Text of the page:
Square up each block to 5 1/2″ x 5 1/2”. This step can seam a little tedious, but it makes a big difference when it’s time to assemble the blocks. Here is the traditional method to square up half-square triangle blocks (HST’s) but this is my favorite quick square-up method.

Press blocks flat with seam allowance toward the dark fabric on all blocks. (This will come in handy when you assemble your rows.) You will have 80 total HST blocks.

Starting with the first row, layout 8 HST blocks with dark triangles rotating like this. Repeat this layout direction for all odd rows (rows 1, 3, 5, 7, and 9). Press seams to the right on all odd rows.

Starting with the second row, layout 8 HST blocks with dark triangles rotating in this pattern. Repeat this layout direction for all even rows (rows 2, 4, 6, 8, and 10). Press seams to the left on all even rows.

(I recommend laying out the entire quilt before you start sewing blocks into rows so that you can play with colors and prints and get an overall picture of the finished quilt. Then pick up rows, keeping blocks in order, one at a time, and take to the machine to sew them together. Label each row (1, 2, 3, etc.) so that you can keep the rows in order once they are assembled.

Pin and sew rows together in order. By pressing the seam allowances in opposite directions on odd and even rows, your seams should but up against each other, helping your triangle points to match up.

Press row seams in one direction.

For more information on finishing a quilt, go to these tutorials on Choosing Batting, Quilting, and Binding a Quilt. My quilt was machine quilted by Melissa from Sew Shabby Quilting.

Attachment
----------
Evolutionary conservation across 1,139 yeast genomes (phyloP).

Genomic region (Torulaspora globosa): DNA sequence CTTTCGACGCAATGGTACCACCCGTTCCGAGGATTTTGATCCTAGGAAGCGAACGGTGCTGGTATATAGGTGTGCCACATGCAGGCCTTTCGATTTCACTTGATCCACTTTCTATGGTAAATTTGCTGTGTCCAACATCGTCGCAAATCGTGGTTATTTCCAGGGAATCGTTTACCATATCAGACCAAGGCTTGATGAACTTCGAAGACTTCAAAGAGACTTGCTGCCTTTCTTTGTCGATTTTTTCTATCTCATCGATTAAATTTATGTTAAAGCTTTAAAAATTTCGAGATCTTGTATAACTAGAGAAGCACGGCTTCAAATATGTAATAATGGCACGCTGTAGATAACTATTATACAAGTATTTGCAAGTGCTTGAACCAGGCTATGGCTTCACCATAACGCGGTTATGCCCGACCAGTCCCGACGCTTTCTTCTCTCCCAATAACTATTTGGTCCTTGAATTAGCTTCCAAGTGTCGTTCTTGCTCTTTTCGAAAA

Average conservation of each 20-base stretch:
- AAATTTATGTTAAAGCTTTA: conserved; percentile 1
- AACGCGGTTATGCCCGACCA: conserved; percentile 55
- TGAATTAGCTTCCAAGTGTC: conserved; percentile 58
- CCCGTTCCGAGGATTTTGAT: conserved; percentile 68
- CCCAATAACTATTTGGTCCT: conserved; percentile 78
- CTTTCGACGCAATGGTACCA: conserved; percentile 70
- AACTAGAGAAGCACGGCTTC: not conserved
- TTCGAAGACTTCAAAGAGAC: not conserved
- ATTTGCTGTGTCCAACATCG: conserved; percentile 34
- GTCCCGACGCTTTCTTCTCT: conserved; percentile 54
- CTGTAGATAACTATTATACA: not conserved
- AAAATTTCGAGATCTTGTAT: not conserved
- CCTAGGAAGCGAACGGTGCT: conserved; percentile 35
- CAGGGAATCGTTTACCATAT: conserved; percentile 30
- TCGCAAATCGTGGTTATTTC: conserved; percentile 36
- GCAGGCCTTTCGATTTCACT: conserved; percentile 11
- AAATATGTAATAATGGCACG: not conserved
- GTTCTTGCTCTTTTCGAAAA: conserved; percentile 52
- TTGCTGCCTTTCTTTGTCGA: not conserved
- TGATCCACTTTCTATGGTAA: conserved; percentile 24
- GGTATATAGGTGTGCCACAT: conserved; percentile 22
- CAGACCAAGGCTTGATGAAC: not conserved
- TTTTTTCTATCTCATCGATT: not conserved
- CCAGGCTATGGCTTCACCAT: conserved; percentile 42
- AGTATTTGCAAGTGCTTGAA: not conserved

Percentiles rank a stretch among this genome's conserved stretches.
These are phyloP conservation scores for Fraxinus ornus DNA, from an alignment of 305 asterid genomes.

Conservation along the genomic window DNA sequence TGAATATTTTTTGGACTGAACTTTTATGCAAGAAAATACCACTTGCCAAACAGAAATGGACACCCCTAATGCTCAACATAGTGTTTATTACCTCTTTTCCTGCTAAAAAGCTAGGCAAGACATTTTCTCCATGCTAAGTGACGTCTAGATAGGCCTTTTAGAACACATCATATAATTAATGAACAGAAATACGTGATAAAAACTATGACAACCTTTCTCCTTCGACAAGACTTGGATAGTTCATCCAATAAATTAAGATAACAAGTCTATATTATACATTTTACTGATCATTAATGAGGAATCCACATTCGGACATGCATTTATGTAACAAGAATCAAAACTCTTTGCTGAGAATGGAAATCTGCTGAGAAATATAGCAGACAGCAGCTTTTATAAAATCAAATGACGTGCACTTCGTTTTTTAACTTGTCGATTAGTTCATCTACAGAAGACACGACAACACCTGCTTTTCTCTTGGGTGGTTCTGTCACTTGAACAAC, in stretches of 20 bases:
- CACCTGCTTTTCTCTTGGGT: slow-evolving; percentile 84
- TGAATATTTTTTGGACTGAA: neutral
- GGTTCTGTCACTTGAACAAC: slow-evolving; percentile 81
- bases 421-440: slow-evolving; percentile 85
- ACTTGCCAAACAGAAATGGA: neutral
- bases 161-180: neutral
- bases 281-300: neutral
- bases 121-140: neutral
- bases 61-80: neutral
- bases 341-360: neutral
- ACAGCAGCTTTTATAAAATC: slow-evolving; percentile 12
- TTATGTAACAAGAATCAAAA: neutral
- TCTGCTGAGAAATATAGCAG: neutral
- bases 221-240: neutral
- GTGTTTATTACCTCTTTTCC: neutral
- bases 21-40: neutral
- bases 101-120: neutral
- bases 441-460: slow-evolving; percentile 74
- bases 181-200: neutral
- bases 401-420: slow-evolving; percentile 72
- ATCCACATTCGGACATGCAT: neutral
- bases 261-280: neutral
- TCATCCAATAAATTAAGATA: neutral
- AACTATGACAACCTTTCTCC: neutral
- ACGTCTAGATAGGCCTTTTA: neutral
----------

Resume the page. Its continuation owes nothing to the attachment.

You could make twin size quilt with blocks this size (5″ x 5″ finished), if you like, using 238 squares 6″ x 6″ (119 light squares and 119 dark squares.)

However, I would recommend using 10″ x 10″ squares (which are easily found in pre-cuts) for a larger size quilt. This will simplify the number of squares you have to sew, piece, and square-up and the scale works well for a bigger quilt.

VERSION USING 10″ x 10″ squares:


Fabric requirements for a 54″ x 68″ lap-size quilt (solid orange and navy quilt):

  • 24 ‘light’ 10″ x 10″ squares
  • 24  ‘dark’ 10″ x 10″ squares
  • 3/8 yard for binding
  • 3 1/4 yards for backing
  • 55″ x 72″ batting

Fabric requirements for a 68″ x 85″ twin-size quilt:

  • 40 light 10″ x 10″ squares
  • 40 dark 10″ x 10″ squares
  • 5/8 yard binding
  • 5 yards backing
  • 72″ x 90″ batting

Use the same method for creating the half square triangles: matching up two squares, sewing on both sides of diagonal line, cutting into two units, etc. When squaring up, square up these blocks to 9″ x 9″ (8 1/2″ x 8 1/2″ finished).

For the 51″ x 68″ quilt (shown) sew the rows into 6 blocks across by 8 blocks down. Use the photo  here for direction placement.